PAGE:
With respect to precision, the GRADE guidance notes that meta-analyses of small trials can provide evidence of benefit with CIs that appear to convincingly exclude no effect; however, the results of reviews of such studies have often been subsequently refuted by larger trials.26 To address this potential concern in cases in which our meta-analysis suggests benefit but the sample size is less than the optimal information size (OIS: the number of patients generated by a conventional sample size calculation for a single trial), we will rate down the quality for imprecision. For the purposes of calculating the OIS we will assume, for binary variables, a relative risk reduction or increase (δ) of 25%, an α of 0.05, a β of 0.20 and a median baseline risk from the available studies.
For each outcome, we will assess publication bias by visually observing asymmetry of the funnel plot for each outcome. We will follow published guidance and conduct the funnel plot inquiry only for outcomes with 10 or more trials.27
After considering these reasons for rating down, reviewers will judge the overall confidence in estimates of effect for each outcome as follows:
‘High’ quality of evidence (we are very confident that the true effect is close to that of the estimate of the effect);
‘Moderate’ quality of evidence (we are moderately confident in the effect estimate and the true effect is likely to be close to the estimate of the effect, but there is a possibility that it is substantially different);
‘Low’ quality of evidence (our confidence in the effect estimate is limited and the true effect may be substantially different from the estimate of the effect);
‘Very low’ quality of evidence (we have very little confidence in the effect estimate and the true effect is likely to be substantially different from the estimate of the effect).22
Again, we will follow GRADE guidance for overall confidence ratings.29
For individual domains and overall confidence, if raters disagree, they will try to resolve by consensus and, if not successful, the final judgement will be made by an independent reviewer (GG).
Presentation of results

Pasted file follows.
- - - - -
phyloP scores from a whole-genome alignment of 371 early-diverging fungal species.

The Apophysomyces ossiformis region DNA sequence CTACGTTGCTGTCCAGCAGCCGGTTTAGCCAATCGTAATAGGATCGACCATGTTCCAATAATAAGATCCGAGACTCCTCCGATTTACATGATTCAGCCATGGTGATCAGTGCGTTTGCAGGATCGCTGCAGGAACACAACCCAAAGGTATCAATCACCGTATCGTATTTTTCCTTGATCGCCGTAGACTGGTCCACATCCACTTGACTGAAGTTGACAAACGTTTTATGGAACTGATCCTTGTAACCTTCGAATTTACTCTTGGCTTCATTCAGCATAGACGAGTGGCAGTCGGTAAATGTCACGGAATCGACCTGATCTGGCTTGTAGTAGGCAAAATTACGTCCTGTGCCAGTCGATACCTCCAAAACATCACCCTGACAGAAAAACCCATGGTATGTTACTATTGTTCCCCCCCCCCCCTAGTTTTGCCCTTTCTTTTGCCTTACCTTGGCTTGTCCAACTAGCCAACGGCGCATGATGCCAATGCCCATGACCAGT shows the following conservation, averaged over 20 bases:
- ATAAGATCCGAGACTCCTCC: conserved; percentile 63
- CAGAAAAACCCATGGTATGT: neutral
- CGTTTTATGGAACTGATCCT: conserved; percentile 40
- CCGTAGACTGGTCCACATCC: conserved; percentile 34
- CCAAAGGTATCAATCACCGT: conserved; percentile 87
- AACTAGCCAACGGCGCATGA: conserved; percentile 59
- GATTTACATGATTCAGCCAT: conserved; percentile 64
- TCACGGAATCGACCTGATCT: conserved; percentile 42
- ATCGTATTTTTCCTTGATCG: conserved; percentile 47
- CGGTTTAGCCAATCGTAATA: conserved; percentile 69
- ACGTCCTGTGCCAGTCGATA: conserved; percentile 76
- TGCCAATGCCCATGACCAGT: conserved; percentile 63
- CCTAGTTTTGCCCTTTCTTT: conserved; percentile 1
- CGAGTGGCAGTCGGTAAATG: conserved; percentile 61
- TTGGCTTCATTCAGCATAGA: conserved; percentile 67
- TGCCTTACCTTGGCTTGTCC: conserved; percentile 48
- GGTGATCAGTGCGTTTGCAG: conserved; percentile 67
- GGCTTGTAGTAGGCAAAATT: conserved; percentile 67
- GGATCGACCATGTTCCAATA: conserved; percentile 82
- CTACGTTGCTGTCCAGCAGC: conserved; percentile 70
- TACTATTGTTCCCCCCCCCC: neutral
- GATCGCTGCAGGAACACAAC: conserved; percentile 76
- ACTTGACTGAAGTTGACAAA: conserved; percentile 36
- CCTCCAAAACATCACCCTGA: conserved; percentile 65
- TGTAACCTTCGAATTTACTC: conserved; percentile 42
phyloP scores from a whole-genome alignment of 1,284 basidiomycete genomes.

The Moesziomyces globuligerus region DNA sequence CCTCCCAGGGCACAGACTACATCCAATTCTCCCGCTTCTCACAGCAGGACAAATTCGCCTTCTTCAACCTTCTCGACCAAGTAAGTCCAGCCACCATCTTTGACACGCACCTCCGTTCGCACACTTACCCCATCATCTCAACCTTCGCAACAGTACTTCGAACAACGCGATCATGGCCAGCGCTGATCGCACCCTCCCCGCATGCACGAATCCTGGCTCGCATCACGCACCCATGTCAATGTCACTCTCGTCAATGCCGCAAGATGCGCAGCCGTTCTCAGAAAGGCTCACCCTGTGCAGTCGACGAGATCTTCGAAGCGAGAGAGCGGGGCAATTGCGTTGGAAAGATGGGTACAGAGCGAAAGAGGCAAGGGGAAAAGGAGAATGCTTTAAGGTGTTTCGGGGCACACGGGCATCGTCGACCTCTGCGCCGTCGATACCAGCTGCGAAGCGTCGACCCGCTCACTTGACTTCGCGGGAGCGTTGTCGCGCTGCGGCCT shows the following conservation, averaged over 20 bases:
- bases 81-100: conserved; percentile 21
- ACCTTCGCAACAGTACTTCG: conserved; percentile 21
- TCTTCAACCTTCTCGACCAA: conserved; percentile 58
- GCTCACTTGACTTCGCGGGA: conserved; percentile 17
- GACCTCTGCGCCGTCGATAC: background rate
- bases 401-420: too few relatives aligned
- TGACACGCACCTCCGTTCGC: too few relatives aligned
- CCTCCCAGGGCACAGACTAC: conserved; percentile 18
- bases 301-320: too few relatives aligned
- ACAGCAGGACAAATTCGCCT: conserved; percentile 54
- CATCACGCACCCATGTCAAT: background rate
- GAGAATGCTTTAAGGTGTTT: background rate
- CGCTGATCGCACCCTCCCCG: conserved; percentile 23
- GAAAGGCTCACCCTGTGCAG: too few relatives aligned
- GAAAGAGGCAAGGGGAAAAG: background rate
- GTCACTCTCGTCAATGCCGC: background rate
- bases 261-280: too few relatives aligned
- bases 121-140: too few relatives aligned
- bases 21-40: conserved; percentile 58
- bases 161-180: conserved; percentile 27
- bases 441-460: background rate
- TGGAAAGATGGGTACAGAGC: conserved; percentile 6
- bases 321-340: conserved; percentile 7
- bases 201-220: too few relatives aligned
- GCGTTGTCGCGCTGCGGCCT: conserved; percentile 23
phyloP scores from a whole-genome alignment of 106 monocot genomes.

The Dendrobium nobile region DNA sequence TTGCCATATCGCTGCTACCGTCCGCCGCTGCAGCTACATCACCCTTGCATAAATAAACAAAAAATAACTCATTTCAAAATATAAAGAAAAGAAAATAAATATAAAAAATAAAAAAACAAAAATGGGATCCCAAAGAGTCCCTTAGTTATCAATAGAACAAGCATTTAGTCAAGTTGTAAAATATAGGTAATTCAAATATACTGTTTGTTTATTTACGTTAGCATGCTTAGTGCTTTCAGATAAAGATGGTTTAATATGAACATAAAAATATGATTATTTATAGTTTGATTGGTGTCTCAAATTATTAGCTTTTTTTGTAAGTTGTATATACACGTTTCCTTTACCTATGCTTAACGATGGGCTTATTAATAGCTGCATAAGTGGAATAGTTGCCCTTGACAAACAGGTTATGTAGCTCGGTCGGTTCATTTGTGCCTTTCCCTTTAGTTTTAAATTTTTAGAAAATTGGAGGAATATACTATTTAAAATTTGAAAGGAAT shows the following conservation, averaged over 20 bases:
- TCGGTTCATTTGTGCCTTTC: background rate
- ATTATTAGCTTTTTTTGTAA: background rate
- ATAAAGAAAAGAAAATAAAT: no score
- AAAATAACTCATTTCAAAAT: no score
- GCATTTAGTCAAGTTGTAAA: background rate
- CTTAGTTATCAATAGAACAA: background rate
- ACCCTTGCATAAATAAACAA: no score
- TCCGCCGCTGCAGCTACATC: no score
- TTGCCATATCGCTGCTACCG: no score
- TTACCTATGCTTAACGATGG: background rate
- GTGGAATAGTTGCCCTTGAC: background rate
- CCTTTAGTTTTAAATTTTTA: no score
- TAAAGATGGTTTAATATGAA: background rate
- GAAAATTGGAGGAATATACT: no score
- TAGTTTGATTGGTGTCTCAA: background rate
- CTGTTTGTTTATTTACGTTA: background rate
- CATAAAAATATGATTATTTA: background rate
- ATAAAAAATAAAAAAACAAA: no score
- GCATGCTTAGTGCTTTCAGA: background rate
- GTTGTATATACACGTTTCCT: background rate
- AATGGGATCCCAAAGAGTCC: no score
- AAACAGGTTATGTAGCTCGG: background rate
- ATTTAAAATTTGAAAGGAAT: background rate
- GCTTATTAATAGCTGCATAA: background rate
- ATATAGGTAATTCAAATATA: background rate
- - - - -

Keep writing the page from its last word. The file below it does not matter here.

We will present the results of our meta-analyses in an evidence profile that will provide a succinct, easily digestible presentation of quality of evidence and magnitude of effects.30 Our evidence profile will be constructed to include the following elements:
A measure of the typical burden of these outcomes (eg, control group, estimated risk; if appropriate studies are available, we will use the baseline risk for population-based observational studies);
A measure of the difference between the risks with and without intervention;
The relative magnitude of effect;
Numbers of participants and studies addressing these outcomes;
A rating of the overall confidence in estimate of effect for each outcome and any reasons for rating down the confidence.
The decision to continue anticoagulant treatment in patients with VTE at moderate risk of recurrence beyond the first few months is based on the patients’ and treating physician's perception of the benefits and harms. The risks of recurrent VTE and bleeding associated with different lengths of VKA treatment have been evaluated in several studies that randomly allocated patients with VTE to receive different lengths of treatment. These studies, subsequently summarised in systematic reviews, were modest in number and of relatively small sample size. Since these studies were completed, new trials have compared shorter and longer durations of treatment with novel anticoagulants. Since the impact of these newer agents on thrombosis and bleeding is similar to that of warfarin, so by including these studies in a new systematic review, we will be able to increase the precision and narrow CIs, thus allowing an improved estimate of effects on thrombosis and bleeding.